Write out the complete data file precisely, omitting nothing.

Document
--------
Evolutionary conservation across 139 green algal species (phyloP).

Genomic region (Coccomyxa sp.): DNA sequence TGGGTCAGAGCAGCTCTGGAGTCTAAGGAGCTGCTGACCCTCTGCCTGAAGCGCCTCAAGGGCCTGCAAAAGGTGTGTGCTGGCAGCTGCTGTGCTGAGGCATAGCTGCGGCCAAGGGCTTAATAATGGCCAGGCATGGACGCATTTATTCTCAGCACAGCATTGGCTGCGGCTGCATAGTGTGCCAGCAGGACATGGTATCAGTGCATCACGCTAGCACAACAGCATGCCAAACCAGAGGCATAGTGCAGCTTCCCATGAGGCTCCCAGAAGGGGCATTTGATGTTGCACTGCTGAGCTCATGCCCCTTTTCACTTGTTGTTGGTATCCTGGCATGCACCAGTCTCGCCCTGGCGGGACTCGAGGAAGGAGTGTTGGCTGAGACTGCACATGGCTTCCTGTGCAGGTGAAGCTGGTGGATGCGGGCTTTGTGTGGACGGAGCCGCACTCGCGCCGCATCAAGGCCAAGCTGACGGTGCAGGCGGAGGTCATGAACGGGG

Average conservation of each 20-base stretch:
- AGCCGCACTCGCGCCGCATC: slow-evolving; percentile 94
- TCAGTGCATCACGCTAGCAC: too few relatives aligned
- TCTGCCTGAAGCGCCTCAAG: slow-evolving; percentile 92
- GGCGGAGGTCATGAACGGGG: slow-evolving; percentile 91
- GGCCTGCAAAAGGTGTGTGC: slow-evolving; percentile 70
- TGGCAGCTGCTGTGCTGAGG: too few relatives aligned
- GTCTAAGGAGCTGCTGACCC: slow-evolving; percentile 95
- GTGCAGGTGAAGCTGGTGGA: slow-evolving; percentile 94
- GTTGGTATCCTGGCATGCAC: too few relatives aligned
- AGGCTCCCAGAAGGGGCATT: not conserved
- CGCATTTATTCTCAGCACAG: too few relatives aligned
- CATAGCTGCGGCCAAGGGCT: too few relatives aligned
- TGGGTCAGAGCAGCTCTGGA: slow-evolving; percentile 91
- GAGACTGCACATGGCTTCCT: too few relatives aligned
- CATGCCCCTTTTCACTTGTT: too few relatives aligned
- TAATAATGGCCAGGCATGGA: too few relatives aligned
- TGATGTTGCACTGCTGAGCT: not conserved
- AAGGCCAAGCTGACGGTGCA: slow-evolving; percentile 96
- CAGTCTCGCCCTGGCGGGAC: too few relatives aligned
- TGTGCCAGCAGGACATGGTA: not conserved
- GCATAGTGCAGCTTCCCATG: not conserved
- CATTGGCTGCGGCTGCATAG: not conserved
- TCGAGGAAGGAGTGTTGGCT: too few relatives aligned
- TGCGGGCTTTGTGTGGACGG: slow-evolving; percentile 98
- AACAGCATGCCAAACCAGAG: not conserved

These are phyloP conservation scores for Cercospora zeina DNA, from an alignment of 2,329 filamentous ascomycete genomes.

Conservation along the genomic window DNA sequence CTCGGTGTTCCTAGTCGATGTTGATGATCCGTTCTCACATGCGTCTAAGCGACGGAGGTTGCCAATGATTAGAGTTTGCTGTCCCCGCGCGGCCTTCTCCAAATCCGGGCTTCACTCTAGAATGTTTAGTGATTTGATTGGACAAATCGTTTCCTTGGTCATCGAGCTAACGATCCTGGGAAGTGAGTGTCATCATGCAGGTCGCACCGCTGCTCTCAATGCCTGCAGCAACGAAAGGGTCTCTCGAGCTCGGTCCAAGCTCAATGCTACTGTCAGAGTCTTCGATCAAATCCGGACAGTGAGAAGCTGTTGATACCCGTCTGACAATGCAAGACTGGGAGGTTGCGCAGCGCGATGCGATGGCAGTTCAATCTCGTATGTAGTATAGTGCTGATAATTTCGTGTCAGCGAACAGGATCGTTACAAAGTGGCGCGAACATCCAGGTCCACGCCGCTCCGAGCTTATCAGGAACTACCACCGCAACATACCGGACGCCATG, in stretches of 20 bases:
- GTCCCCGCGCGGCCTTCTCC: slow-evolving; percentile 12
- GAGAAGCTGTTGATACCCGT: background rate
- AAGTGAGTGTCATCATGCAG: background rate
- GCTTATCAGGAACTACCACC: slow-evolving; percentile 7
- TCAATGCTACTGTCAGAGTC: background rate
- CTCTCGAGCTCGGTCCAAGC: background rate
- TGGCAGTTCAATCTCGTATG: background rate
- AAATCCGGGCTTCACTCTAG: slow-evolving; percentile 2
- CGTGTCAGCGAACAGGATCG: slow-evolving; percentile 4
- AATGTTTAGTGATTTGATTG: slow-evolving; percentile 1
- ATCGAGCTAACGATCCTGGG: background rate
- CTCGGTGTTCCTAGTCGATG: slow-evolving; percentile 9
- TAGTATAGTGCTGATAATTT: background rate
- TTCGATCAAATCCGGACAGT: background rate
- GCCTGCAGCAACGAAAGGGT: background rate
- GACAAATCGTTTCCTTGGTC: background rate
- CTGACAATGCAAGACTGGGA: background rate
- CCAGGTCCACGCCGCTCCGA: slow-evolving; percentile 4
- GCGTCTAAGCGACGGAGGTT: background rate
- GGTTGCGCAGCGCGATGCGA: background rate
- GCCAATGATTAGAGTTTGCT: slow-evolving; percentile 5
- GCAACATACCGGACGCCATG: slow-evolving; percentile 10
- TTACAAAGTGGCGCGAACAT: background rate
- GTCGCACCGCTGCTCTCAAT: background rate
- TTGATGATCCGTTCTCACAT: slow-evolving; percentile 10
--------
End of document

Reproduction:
Evolutionary conservation across 139 green algal species (phyloP).

Genomic region (Coccomyxa sp.): DNA sequence TGGGTCAGAGCAGCTCTGGAGTCTAAGGAGCTGCTGACCCTCTGCCTGAAGCGCCTCAAGGGCCTGCAAAAGGTGTGTGCTGGCAGCTGCTGTGCTGAGGCATAGCTGCGGCCAAGGGCTTAATAATGGCCAGGCATGGACGCATTTATTCTCAGCACAGCATTGGCTGCGGCTGCATAGTGTGCCAGCAGGACATGGTATCAGTGCATCACGCTAGCACAACAGCATGCCAAACCAGAGGCATAGTGCAGCTTCCCATGAGGCTCCCAGAAGGGGCATTTGATGTTGCACTGCTGAGCTCATGCCCCTTTTCACTTGTTGTTGGTATCCTGGCATGCACCAGTCTCGCCCTGGCGGGACTCGAGGAAGGAGTGTTGGCTGAGACTGCACATGGCTTCCTGTGCAGGTGAAGCTGGTGGATGCGGGCTTTGTGTGGACGGAGCCGCACTCGCGCCGCATCAAGGCCAAGCTGACGGTGCAGGCGGAGGTCATGAACGGGG

Average conservation of each 20-base stretch:
- AGCCGCACTCGCGCCGCATC: slow-evolving; percentile 94
- TCAGTGCATCACGCTAGCAC: too few relatives aligned
- TCTGCCTGAAGCGCCTCAAG: slow-evolving; percentile 92
- GGCGGAGGTCATGAACGGGG: slow-evolving; percentile 91
- GGCCTGCAAAAGGTGTGTGC: slow-evolving; percentile 70
- TGGCAGCTGCTGTGCTGAGG: too few relatives aligned
- GTCTAAGGAGCTGCTGACCC: slow-evolving; percentile 95
- GTGCAGGTGAAGCTGGTGGA: slow-evolving; percentile 94
- GTTGGTATCCTGGCATGCAC: too few relatives aligned
- AGGCTCCCAGAAGGGGCATT: not conserved
- CGCATTTATTCTCAGCACAG: too few relatives aligned
- CATAGCTGCGGCCAAGGGCT: too few relatives aligned
- TGGGTCAGAGCAGCTCTGGA: slow-evolving; percentile 91
- GAGACTGCACATGGCTTCCT: too few relatives aligned
- CATGCCCCTTTTCACTTGTT: too few relatives aligned
- TAATAATGGCCAGGCATGGA: too few relatives aligned
- TGATGTTGCACTGCTGAGCT: not conserved
- AAGGCCAAGCTGACGGTGCA: slow-evolving; percentile 96
- CAGTCTCGCCCTGGCGGGAC: too few relatives aligned
- TGTGCCAGCAGGACATGGTA: not conserved
- GCATAGTGCAGCTTCCCATG: not conserved
- CATTGGCTGCGGCTGCATAG: not conserved
- TCGAGGAAGGAGTGTTGGCT: too few relatives aligned
- TGCGGGCTTTGTGTGGACGG: slow-evolving; percentile 98
- AACAGCATGCCAAACCAGAG: not conserved

These are phyloP conservation scores for Cercospora zeina DNA, from an alignment of 2,329 filamentous ascomycete genomes.

Conservation along the genomic window DNA sequence CTCGGTGTTCCTAGTCGATGTTGATGATCCGTTCTCACATGCGTCTAAGCGACGGAGGTTGCCAATGATTAGAGTTTGCTGTCCCCGCGCGGCCTTCTCCAAATCCGGGCTTCACTCTAGAATGTTTAGTGATTTGATTGGACAAATCGTTTCCTTGGTCATCGAGCTAACGATCCTGGGAAGTGAGTGTCATCATGCAGGTCGCACCGCTGCTCTCAATGCCTGCAGCAACGAAAGGGTCTCTCGAGCTCGGTCCAAGCTCAATGCTACTGTCAGAGTCTTCGATCAAATCCGGACAGTGAGAAGCTGTTGATACCCGTCTGACAATGCAAGACTGGGAGGTTGCGCAGCGCGATGCGATGGCAGTTCAATCTCGTATGTAGTATAGTGCTGATAATTTCGTGTCAGCGAACAGGATCGTTACAAAGTGGCGCGAACATCCAGGTCCACGCCGCTCCGAGCTTATCAGGAACTACCACCGCAACATACCGGACGCCATG, in stretches of 20 bases:
- GTCCCCGCGCGGCCTTCTCC: slow-evolving; percentile 12
- GAGAAGCTGTTGATACCCGT: background rate
- AAGTGAGTGTCATCATGCAG: background rate
- GCTTATCAGGAACTACCACC: slow-evolving; percentile 7
- TCAATGCTACTGTCAGAGTC: background rate
- CTCTCGAGCTCGGTCCAAGC: background rate
- TGGCAGTTCAATCTCGTATG: background rate
- AAATCCGGGCTTCACTCTAG: slow-evolving; percentile 2
- CGTGTCAGCGAACAGGATCG: slow-evolving; percentile 4
- AATGTTTAGTGATTTGATTG: slow-evolving; percentile 1
- ATCGAGCTAACGATCCTGGG: background rate
- CTCGGTGTTCCTAGTCGATG: slow-evolving; percentile 9
- TAGTATAGTGCTGATAATTT: background rate
- TTCGATCAAATCCGGACAGT: background rate
- GCCTGCAGCAACGAAAGGGT: background rate
- GACAAATCGTTTCCTTGGTC: background rate
- CTGACAATGCAAGACTGGGA: background rate
- CCAGGTCCACGCCGCTCCGA: slow-evolving; percentile 4
- GCGTCTAAGCGACGGAGGTT: background rate
- GGTTGCGCAGCGCGATGCGA: background rate
- GCCAATGATTAGAGTTTGCT: slow-evolving; percentile 5
- GCAACATACCGGACGCCATG: slow-evolving; percentile 10
- TTACAAAGTGGCGCGAACAT: background rate
- GTCGCACCGCTGCTCTCAAT: background rate
- TTGATGATCCGTTCTCACAT: slow-evolving; percentile 10